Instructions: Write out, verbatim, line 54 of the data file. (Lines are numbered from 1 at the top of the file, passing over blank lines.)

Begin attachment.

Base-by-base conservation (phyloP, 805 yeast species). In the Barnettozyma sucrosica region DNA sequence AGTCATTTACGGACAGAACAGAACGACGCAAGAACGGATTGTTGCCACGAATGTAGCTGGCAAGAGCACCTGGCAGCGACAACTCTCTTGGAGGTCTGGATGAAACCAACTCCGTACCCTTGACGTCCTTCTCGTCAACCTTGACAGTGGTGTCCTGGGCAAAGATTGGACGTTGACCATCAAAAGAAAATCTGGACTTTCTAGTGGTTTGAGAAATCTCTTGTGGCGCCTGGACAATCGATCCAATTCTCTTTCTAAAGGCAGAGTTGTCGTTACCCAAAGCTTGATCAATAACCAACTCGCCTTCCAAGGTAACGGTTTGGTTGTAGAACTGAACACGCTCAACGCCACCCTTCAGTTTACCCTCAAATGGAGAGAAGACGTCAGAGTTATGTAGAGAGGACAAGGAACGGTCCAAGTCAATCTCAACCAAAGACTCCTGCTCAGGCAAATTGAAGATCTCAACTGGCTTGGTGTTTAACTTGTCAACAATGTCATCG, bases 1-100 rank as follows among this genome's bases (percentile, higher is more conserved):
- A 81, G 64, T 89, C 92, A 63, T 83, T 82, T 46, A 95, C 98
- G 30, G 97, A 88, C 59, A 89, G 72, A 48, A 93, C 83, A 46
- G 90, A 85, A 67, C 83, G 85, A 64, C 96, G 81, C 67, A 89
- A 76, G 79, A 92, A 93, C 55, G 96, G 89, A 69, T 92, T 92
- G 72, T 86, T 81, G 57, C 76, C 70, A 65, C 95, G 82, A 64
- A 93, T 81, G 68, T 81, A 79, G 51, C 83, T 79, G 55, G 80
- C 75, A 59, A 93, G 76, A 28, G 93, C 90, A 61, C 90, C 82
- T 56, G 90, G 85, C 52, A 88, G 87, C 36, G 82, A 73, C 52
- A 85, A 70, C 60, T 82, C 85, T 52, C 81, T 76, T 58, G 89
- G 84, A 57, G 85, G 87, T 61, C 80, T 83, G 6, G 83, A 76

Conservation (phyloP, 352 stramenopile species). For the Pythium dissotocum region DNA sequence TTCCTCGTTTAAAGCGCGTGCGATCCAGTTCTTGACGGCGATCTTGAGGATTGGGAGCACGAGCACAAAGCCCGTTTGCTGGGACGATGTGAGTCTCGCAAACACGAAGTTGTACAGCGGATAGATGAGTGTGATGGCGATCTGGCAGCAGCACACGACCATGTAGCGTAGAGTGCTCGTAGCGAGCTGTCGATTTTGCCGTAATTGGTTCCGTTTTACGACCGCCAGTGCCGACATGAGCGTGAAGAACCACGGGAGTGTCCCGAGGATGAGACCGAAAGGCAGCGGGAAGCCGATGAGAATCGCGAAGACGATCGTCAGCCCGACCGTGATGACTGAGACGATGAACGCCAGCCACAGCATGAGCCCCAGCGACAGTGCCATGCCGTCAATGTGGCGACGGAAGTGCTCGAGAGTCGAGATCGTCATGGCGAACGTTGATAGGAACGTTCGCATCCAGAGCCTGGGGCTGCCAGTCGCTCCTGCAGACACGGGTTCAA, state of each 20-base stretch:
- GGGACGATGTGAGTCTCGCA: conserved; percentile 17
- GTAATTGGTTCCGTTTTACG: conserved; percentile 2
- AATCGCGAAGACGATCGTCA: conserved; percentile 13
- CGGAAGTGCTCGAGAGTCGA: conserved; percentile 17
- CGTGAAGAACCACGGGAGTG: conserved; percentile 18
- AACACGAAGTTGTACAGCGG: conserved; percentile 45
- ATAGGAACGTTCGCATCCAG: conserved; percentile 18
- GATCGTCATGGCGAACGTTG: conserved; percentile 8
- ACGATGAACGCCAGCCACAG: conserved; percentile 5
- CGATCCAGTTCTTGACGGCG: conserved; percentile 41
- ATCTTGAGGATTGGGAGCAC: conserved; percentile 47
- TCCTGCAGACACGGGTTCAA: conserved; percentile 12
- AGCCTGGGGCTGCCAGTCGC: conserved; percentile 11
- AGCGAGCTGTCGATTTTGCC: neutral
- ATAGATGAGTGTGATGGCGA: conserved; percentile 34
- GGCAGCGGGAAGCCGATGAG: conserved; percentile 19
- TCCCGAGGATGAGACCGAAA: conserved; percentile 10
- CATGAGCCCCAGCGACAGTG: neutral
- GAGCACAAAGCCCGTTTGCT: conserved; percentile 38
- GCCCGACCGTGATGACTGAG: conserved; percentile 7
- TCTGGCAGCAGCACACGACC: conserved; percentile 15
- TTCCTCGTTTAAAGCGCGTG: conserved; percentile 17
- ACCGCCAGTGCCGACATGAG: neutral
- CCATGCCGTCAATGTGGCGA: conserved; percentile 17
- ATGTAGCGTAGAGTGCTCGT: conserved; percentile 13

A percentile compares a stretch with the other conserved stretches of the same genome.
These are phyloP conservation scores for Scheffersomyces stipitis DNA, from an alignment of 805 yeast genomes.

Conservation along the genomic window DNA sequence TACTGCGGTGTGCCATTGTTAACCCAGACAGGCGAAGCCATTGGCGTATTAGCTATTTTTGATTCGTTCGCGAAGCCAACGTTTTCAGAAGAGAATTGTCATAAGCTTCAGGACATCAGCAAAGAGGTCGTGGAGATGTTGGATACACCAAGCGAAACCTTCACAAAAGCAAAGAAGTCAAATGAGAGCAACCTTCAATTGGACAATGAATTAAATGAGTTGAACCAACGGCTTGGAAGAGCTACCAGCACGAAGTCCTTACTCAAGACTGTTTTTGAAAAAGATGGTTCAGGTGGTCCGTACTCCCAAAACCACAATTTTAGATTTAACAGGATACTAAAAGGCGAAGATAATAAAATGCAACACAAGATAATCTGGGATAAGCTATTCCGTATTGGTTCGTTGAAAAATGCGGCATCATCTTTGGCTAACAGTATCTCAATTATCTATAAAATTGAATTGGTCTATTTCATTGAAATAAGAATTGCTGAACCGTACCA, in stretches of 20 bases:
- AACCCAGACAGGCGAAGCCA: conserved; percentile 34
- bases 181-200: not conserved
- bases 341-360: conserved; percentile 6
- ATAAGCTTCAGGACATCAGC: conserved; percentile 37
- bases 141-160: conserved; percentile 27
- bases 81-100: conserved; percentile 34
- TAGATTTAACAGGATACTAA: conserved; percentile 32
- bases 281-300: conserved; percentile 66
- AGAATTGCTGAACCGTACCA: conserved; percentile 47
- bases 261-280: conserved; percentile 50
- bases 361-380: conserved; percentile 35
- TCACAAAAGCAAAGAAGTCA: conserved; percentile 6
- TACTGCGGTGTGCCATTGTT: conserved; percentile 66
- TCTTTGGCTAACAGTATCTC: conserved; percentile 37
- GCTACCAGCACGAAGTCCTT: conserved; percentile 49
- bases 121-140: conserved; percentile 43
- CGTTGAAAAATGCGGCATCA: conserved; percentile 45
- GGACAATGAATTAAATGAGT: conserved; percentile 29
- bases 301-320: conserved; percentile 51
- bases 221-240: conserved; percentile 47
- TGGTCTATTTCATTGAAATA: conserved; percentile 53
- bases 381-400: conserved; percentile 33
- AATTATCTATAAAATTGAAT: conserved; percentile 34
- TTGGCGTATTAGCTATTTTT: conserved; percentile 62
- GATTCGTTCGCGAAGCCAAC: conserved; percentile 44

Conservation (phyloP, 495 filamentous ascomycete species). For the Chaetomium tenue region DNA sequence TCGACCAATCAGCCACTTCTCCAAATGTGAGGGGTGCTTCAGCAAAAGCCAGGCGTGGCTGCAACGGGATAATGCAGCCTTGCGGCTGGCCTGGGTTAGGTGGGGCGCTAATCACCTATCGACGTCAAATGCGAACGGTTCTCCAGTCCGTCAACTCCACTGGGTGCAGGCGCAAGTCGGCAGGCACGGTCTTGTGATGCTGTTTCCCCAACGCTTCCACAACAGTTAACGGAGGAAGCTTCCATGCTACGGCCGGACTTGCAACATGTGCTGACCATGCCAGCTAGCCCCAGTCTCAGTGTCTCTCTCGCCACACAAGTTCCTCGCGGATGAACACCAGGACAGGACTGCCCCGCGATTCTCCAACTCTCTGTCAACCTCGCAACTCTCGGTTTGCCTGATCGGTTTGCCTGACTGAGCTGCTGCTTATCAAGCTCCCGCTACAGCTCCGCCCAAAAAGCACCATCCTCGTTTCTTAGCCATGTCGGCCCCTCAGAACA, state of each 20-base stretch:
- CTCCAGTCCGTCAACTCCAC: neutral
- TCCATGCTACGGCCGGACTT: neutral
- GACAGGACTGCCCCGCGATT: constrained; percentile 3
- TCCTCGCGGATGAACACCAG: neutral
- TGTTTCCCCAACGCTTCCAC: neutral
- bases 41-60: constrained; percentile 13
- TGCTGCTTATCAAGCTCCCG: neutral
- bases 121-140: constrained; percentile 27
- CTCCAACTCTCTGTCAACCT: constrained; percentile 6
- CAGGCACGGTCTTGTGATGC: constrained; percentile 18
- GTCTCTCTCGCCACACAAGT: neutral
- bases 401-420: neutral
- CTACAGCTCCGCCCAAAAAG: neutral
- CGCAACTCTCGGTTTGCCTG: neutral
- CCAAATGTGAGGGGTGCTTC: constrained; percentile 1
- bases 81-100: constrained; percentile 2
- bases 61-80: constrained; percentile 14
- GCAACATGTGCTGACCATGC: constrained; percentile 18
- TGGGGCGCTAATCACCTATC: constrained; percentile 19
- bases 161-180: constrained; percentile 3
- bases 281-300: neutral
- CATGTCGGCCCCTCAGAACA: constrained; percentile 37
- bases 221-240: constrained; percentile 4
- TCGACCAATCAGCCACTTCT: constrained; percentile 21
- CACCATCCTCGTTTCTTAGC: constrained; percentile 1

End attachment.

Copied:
- TCTTTGGCTAACAGTATCTC: conserved; percentile 37